The hospital where I worked was much more convenient for me. So I had this hospital.

 

Yeah. And you noticed that during this time you were a bit more tired than usual, or.

 

I think it was just, the whole thing was, because I used to leave home at five-thirty in the morning.

 

And not get back home until?

 

And not get back home sometimes until about six in the evening. But sometimes I was lucky, I would get home by noon or even earlier sometimes. Because I think the girls at the hospital were pretty helpful and pretty understanding so they would make it, sometimes they would change my appointments for me. And I think out of the whole three weeks, I only had about two afternoon sessions. Most of them were in the morning where I could just come in and have my session and go straight home afterwards. But still putting in an hour into my computer just to get my work up to date, you know, so.

 

Yeah. Did you know what to expect with the radiotherapy?

 

I didn't no. I didn't know what to expect. I was told I had to drink lots of fluids, had to keep my immune system up. And I wasn't quite sure how I was going to do that because I'm not a very good drinker, I never drink and I never eat.

 

So through the day you don't drink much water?

 

I don't drink much water. I don't drink a lot of anything. I never have to time to eat or drink to be quite honest until I get home in the evening. But saying that, again the instructions was given to me and I took it on. So I drank and I also try and keep, I kept as healthy as I could by having lots of fruits.
A younger woman with DCIS said she felt ‘exhausted’ during radiotherapy. She hadn’t realised she would be having it daily for five weeks and also had two small children to care for.
 

Felicity found radiotherapy tiring, physically and emotionally, because she had two children to...

Felicity found radiotherapy tiring, physically and emotionally, because she had two children to...

Age at interview: 43
Sex: Female
Age at diagnosis: 41
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I was referred to [hospital name] and I went up there everyday for five weeks. But again I had a huge amount of support from my friends and from the breast care nurse. I don't know, it was OK. You know, I was treated very well and it was, I just made the journey every day and by the end of it I was pretty exhausted and emotionally I think rung out by the whole experience.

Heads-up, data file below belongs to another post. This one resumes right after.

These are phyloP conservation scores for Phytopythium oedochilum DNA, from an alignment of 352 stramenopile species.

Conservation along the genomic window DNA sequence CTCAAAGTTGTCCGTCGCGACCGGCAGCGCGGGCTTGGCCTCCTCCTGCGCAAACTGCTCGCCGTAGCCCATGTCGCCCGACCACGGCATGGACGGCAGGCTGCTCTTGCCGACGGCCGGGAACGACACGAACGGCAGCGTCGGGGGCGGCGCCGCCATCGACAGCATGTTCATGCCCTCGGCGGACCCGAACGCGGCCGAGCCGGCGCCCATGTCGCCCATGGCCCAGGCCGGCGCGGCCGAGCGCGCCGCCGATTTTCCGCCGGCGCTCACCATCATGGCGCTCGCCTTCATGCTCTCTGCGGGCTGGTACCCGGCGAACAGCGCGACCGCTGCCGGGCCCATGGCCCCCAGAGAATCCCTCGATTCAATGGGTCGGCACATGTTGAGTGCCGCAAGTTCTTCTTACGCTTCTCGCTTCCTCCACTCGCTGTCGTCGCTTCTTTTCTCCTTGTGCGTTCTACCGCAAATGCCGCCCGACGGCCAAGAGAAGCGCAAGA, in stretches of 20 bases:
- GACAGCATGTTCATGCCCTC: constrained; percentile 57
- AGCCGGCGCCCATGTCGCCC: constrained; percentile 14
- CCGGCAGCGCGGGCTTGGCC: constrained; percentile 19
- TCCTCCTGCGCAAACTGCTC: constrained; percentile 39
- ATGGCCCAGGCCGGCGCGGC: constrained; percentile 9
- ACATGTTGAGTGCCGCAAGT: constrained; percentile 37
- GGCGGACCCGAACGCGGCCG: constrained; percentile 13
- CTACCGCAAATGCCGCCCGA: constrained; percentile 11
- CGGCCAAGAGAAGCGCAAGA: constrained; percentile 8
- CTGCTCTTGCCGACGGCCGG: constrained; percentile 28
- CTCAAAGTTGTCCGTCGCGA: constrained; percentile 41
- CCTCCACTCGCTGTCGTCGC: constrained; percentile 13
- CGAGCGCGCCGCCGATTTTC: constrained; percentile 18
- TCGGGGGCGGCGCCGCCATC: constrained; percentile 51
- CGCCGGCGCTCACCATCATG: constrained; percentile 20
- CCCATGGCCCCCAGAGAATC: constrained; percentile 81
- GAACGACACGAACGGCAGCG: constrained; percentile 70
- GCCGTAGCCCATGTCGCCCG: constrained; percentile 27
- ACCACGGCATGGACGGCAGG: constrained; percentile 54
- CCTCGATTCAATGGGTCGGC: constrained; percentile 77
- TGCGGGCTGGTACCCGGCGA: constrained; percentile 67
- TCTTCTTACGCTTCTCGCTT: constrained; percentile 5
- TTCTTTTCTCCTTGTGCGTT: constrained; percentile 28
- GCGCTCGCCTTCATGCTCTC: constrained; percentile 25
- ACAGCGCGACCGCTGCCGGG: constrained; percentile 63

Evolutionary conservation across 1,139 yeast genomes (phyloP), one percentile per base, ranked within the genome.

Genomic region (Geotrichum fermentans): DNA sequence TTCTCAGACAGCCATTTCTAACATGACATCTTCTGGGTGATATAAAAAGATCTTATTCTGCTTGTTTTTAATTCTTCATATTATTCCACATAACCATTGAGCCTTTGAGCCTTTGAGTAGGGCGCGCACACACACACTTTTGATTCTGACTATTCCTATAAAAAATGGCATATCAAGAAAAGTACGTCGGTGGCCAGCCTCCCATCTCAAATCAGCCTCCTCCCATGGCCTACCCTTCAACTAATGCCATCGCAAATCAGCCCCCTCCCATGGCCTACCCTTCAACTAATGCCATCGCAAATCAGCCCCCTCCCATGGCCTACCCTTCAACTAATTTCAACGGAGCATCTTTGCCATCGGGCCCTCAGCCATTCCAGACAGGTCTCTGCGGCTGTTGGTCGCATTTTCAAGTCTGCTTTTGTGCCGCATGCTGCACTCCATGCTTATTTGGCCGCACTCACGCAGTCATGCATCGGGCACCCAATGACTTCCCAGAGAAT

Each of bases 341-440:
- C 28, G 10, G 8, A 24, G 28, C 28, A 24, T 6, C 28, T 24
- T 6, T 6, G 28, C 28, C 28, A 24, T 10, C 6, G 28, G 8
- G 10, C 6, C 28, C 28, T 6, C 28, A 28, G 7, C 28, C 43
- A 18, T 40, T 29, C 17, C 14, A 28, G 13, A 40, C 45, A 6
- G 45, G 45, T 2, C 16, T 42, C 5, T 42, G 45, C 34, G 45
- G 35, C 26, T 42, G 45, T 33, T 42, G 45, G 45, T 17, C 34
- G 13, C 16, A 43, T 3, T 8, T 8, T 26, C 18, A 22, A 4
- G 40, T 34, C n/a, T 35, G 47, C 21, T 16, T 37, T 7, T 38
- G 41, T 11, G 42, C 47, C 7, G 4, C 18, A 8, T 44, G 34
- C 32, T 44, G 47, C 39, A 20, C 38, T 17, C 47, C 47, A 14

How long did that take, getting to [hospital name]?

 

It takes an hour and a quarter from here with two small children. And to look after, but I made sure, they were very, very good actually. They put my times at a time that fitted into my timetable. So they were very, very good that way.

 

And I think that for me when I went into the radiotherapy it became a bit more impersonal because every time I went in it was different people. And that's just, I’m not, it’s not a criticism because I was treated very well. But I truly believe that if you have even one person that you have a relationship with, it makes care, especially I think if you have to go through chemotherapy or. And maybe that happens but that was very important for me. And I think it’s probably important for everyone.
Most women were happy with the information they were given about radiotherapy, though a few said they would have liked more beforehand because they hadn’t known what to expect when they got to the hospital. Several said they were not told that the breast had to heal before they could have radiotherapy. A few were also concerned about the effects of radiotherapy to their heart. One woman said that the doctors looking after her disagreed on whether she needed radiotherapy after her mastectomy, so she had to decide for herself and declined it. She didn’t want any more treatment but also felt she didn’t have enough information about it and whether she really needed it.
 

Elizabeth, a nurse, felt anxious when she hadn't received an appointment for radiotherapy. She...

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Elizabeth, a nurse, felt anxious when she hadn't received an appointment for radiotherapy. She...

Age at interview: 50
Sex: Female
Age at diagnosis: 49
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Then waiting for the radiotherapy was the next step. And that also put me in a little bit of an anxiety because you want, perhaps the information was given to me but perhaps I hadn't taken it on board that I needed to heal first before the radiotherapy commenced. And I was waiting for it to happen and it wasn't. And I think it was something like three, four, five weeks down the line, still waiting for the radiotherapy and just thinking is it going to grow again before I got to my radiotherapy. But then I found out later that my breast had to heal first before I could commence the treatment. So that within itself, being told before the radiotherapy commenced is that, it's on my left side, I could have complications, my heart could be involved. That was another mode of anxiety again because, you know, you don't know what to expect….